PARIS - French parts maker Faurecia said on Friday its net loss widened in 2002 as bad deals hurt profitability and ongoing restructuring costs hit its bottom line.
Europe's third-largest auto-part supplier by sales said the lion's share of a sweeping revamp was now done, and that cost-cutting measures would "visibly" boost its operating margin quarter on quarter this year from a slim 2.6 percent in 2002.
Faurecia posted a worse-than-expected net loss of 59.1 million euros ($64 million), compared to a pro forma loss of 52 million in 2001 due to goodwill writedowns of 113.6 million euros and a 70 million-euro charge for stepped-up restructuring measures.
Operating profit slipped to 255.6 million euros ($276.8 million) from 259.7 million, on sales up 2.7 percent to 9.866 billion euros.
Ten analysts polled by France's JCF group had forecast a net loss of 33.6 million euros and operating profit of 245 million euros. The 2001 figures were pro forma to exclude the acquisition of interior maker Sommer Allibert in 2001. The firm, which is 70-percent owned by PSA Peugeot Citroen, said sales climbed 2.7 percent as automakers seeking to woo motorists with new models bought more of its car seats, interiors and front ends.
Chairman Pierre Levi told a news conference that sales also got a boost as global car production edged higher in the second half after a dismal start to the year.
And while car production in Europe and North America was likely to sag by 4 percent to 5 percent in 2003, he bet organic sales would rise some 5 percent this year, compared to 7.8 percent excluding catalytic converters in 2002.
"We are working on the basis of less favorable conditions in 2003, but still aim to post sales growth that beats the market," Levi said at a news conference.
Suppliers like Faurecia are feeling the pinch as hard-pressed car manufacturers refuse to pay top dollar for their products, and Levi said this had been compounded with Faurecia due to bad deals made in the last few years.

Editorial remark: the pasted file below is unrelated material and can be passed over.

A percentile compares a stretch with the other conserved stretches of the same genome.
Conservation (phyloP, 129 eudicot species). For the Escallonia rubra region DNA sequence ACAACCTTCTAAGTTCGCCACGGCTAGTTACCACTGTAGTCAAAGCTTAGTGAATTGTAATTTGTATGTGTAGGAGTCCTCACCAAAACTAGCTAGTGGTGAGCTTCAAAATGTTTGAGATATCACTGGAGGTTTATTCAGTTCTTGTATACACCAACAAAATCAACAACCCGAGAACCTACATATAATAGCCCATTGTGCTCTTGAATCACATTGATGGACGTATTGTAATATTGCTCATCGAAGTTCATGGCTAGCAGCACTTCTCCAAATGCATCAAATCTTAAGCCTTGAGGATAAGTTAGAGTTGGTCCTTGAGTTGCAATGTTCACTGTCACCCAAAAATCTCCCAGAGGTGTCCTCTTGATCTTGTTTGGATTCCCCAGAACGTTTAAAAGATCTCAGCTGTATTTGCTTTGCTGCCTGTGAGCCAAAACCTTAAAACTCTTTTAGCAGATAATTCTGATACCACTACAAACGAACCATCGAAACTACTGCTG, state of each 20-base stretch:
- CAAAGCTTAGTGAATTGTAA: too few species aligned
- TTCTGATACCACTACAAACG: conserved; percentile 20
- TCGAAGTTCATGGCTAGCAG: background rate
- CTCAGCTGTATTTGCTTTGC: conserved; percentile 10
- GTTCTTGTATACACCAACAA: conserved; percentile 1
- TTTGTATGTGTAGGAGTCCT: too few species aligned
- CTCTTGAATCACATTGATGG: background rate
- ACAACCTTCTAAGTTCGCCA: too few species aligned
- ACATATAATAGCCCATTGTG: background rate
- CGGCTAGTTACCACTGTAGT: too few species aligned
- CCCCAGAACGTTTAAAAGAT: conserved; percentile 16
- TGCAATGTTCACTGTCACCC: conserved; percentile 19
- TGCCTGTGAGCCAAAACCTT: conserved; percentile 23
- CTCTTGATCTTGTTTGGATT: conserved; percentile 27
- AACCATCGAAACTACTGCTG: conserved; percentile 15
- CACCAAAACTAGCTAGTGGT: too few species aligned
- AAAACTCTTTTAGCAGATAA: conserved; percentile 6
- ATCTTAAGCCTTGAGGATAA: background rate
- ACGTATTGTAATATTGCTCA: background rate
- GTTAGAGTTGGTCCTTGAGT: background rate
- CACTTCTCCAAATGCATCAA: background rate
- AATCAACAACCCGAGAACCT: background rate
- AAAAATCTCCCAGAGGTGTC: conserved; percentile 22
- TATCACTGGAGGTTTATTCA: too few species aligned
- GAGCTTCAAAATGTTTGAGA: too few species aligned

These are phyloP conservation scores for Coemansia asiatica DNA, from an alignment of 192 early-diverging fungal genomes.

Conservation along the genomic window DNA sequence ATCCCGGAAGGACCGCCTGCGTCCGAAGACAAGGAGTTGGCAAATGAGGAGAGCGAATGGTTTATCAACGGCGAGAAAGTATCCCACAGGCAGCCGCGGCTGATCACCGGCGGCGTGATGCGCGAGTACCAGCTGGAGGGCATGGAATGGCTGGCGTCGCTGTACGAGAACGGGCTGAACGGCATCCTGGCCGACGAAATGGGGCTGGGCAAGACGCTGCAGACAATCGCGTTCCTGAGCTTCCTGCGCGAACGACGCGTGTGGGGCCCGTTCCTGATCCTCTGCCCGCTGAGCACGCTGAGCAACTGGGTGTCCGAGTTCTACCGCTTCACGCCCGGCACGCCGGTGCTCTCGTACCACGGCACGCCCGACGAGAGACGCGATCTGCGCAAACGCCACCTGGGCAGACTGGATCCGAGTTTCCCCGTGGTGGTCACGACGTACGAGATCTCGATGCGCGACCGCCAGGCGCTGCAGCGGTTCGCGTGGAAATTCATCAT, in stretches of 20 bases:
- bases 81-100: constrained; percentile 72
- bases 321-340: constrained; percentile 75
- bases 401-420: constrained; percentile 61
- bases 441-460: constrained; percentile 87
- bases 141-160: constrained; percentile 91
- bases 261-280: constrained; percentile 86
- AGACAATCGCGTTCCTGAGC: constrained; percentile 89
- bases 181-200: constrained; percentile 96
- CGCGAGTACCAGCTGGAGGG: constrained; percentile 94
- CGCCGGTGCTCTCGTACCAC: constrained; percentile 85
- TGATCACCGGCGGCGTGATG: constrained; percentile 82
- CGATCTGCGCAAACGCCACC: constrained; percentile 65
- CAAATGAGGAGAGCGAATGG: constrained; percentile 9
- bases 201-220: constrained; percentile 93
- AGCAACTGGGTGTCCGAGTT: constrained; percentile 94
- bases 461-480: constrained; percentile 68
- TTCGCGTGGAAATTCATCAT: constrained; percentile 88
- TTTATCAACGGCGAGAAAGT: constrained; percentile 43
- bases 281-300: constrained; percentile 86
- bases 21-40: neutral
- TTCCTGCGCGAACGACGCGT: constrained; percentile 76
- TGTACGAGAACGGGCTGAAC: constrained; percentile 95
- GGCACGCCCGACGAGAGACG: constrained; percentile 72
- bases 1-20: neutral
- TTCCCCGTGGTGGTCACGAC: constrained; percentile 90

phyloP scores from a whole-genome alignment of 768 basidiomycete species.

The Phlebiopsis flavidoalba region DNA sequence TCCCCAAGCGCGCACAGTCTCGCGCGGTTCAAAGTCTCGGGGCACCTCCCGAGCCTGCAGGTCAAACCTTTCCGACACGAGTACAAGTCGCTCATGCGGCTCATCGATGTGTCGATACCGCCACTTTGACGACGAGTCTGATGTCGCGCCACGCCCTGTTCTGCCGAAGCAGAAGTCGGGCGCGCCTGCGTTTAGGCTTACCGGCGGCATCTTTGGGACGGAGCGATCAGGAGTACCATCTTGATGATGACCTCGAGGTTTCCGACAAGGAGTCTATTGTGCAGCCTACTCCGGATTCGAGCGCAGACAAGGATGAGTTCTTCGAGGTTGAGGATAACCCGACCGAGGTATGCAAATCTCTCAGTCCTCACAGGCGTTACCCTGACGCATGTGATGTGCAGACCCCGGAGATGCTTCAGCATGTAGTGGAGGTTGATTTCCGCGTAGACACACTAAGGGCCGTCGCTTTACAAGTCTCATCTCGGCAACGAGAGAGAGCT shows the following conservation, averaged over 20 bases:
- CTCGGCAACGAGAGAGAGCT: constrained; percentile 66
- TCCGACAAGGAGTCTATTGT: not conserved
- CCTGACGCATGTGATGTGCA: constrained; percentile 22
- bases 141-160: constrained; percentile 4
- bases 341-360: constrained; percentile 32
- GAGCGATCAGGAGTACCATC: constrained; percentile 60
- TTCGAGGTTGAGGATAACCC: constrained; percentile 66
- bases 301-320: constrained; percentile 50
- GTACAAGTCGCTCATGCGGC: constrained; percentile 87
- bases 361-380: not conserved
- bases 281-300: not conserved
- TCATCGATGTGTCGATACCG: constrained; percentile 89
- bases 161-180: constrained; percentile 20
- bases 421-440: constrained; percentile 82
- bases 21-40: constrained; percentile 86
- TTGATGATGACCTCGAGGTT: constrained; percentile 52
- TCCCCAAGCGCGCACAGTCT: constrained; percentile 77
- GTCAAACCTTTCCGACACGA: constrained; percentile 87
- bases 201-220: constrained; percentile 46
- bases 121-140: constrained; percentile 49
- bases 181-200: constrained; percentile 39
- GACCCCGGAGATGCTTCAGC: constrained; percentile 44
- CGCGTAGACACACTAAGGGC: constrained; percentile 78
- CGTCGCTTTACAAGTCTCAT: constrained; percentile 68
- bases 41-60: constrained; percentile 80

He said many of the new contracts clinched between 2000 and 2002 had not been that profitable, and some had even made a loss, hurting the group's operating margin, which slipped to 2.6 percent in 2002 from 2.7 percent in 2001.
The company would remain locked into ten of these loss-making deals in 2003," Levi said, stressing that new contracts clinched this year would win the company more money. Cost-cutting measures would also help swell profit margins, the firm's top priority for 2003, said Levi, adding that Faurecia had saved 100 million euros in 2002 and would net another 150 million this year.
The company said it had been boosted by the launch of a bunch of new models, particularly GM's Opel Vectra and Ford's Expedition in the United States, and analysts said they were confident Faurecia would continue to increase its revenue.
"We are confident on growth thanks to a number of new models like the Renault Megane, the new Espace, the Peugeot 807," said analyst Corinne Jeannet of French brokerage Aurel Leven in a research note, while noting the uncertain market outlook.
The company said it would pay a dividend of 0.91 euros.